This is the week when Microsoft finally starts selling Windows 7, its much-improved successor to the disappointing Vista version of Windows. PC makers, who have suffered from Vista’s poor reputation, will begin touting models that come with Windows 7, which I praised in a detailed review earlier this month.
But Microsoft’s (MSFT) historic rival, Apple (AAPL), isn’t sitting still. After releasing its own new operating system, Snow Leopard, in August, Apple this week is rolling out new versions of two of the best- known Macs: its iconic all-in-one iMac desktop, and its least-expensive laptop, the MacBook.
Though both new Macs sport important improvements, they are evolutionary, not revolutionary, and neither follows the industry trend toward bargain-basement prices. The MacBook is still $999, and the iMac still starts at $1,199, though the company is giving users more power and features at those same price points. You can pay much less for laptops and desktops from competitors like Dell (DELL) and Hewlett-Packard (HPQ).
Apple is, however, introducing one revolutionary product this week: a $69 mouse called the Magic Mouse. It’s the first mouse I’ve seen whose entire surface acts like a laptop trackpad, and allows fingertip multitouch gestures for scrolling and flipping through lists, photos and Web pages on the screen, while still performing traditional cursor movements and clicking. This mouse comes with the new iMac and will be usable on most other Macs as well, once Apple offers a software update for them. It worked well for me.
I’ve been testing these new computers for a few days, and I can recommend both. The new iMacs have spectacular screens that are larger and sport much higher resolutions than those on their predecessors. They also add more memory capacity, bigger hard disks and faster processors.
The new $999, 13″ MacBook now includes most of the key features of the similar-sized MacBook Pro, which costs $200 more. These include a large multitouch trackpad, significantly enhanced battery life, and a brighter screen. Despite its lower price, the lowly MacBook comes with a 56% larger hard disk (250 gigabytes versus 160) than the Pro model.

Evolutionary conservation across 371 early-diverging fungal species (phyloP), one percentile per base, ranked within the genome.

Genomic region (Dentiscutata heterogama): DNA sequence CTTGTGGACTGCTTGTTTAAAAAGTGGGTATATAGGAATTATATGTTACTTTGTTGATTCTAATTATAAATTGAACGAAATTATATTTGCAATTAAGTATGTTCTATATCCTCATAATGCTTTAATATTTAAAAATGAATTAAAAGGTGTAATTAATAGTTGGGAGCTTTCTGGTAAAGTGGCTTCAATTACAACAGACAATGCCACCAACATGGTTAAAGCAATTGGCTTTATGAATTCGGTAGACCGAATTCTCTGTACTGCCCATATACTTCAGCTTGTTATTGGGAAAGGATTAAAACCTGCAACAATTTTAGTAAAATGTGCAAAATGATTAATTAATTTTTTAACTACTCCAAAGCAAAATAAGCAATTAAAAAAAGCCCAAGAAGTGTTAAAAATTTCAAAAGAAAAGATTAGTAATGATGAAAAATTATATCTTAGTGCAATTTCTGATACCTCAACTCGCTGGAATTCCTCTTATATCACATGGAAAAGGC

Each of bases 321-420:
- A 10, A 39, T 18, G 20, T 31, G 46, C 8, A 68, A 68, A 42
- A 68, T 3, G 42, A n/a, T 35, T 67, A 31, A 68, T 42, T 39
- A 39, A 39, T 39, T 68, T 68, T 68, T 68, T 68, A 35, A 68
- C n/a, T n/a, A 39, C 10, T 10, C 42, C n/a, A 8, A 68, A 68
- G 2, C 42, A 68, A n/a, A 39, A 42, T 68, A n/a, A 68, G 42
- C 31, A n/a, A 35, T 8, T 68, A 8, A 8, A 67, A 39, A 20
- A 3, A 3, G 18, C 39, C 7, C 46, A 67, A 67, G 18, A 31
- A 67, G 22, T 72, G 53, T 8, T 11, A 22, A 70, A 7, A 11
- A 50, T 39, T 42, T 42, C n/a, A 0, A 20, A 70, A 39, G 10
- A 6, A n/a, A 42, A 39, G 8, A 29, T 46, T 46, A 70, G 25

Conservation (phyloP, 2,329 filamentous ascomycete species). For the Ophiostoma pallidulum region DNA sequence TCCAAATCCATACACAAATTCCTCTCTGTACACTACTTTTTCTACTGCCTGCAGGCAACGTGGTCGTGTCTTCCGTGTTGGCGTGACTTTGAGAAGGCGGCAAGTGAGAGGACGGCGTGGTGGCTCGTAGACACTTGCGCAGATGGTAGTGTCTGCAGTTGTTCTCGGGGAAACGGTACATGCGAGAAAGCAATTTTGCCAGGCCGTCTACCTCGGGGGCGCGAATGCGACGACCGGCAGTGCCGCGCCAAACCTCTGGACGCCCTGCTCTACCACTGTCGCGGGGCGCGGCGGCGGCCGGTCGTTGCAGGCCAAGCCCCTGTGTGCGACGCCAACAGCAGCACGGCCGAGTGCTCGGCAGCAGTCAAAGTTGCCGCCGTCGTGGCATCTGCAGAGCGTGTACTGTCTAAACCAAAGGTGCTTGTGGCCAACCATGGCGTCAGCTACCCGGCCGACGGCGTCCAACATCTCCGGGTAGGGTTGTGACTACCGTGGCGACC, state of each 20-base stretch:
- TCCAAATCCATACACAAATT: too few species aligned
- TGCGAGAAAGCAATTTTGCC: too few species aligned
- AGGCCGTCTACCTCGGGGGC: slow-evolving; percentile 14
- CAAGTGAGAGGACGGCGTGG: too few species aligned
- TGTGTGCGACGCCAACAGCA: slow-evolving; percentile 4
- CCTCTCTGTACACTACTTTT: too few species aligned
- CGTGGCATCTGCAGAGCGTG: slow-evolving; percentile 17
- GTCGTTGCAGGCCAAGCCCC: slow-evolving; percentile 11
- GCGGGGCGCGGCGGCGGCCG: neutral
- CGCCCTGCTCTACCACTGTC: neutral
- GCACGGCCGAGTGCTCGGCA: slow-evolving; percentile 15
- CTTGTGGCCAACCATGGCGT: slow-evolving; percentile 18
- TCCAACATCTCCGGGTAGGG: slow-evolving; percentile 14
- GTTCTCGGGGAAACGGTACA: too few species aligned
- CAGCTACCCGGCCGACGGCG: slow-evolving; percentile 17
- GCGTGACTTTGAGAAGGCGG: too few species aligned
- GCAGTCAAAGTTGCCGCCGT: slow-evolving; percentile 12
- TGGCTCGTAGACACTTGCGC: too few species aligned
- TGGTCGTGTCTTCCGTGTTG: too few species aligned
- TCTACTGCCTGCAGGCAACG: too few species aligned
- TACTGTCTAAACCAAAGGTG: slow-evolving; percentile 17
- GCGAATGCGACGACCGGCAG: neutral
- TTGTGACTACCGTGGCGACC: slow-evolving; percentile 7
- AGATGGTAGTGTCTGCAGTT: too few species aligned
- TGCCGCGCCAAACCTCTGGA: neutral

The New iMacs
Apple has kept the basic design of the iMac, which looks like a stand-alone monitor but has a powerful computer built in. But the new models have larger, wider screens that have been re-sized to match up with high-definition video. The $1,199 base model has a 21.5″ screen, compared to the old 20″ screen, and has 17% higher resolution.
The highest-priced models, at $1,699 and $1,999, have huge 27″ screens, versus 24 inches for the older models, and they have a 60% increase in resolution.
The $1,199 base iMac has 4 gigabytes of memory, double the amount in the prior base model, and a 500 gigabyte hard disk, up from 320 gigabytes. The costlier editions have a one terabyte hard disk, which is roughly 1,000 gigabytes. The top model has a more powerful graphics card and a heavy-duty processor.
All the iMacs now have slots for SD flash memory cards, and the large-screen models can act as external monitors.
In my tests, using a 27″ model, the machine was fast and the screen was brilliant at displaying hi-res photos and high-definition video. Its width allowed me to treat it like two monitors, with, say a Microsoft Word document on the left and a Web page on the right.
One downside: the $1,499 model now has a smaller screen—21.5″ versus 24″—though it has a larger hard disk and better graphics card.
The New MacBook
This 13″ laptop, like its predecessor, is shiny white plastic, but has been redesigned to have more-rounded edges and a rubbery non-slip bottom. It now has the Pro’s large Apple trackpad, which acts as both a huge mouse button and a surface for fingertip gestures like two-finger scrolling, and resizing and rotating photos. It’s still 1.08″ thick—but is a bit longer and wider than the older model, though it weighs less: 4.7 pounds versus 5 pounds.
Apple has dropped the FireWire port from this machine, as well as its ability to be run via a remote control. And it still lacks an SD card slot. But it now has a large sealed battery that Apple claims can last up to 7 hours between charges. On my tough battery test, where I turn off all power-saving features and play music constantly, the MacBook lasted just over five hours. In normal use, I estimate it could easily top six hours.
In my tests, this MacBook was fast and reliable using a wide variety of programs. It started up cold in a mere 22 seconds, and was ready to go after a restart, with several programs running, in 44 seconds. For anyone on a budget, it’s a better deal than the 13″ MacBook Pro, especially considering its larger hard disk.
These new models now round out a full line of refreshed Macs, but they will face stiff new competition from a horde of PCs running the new and better version of Windows.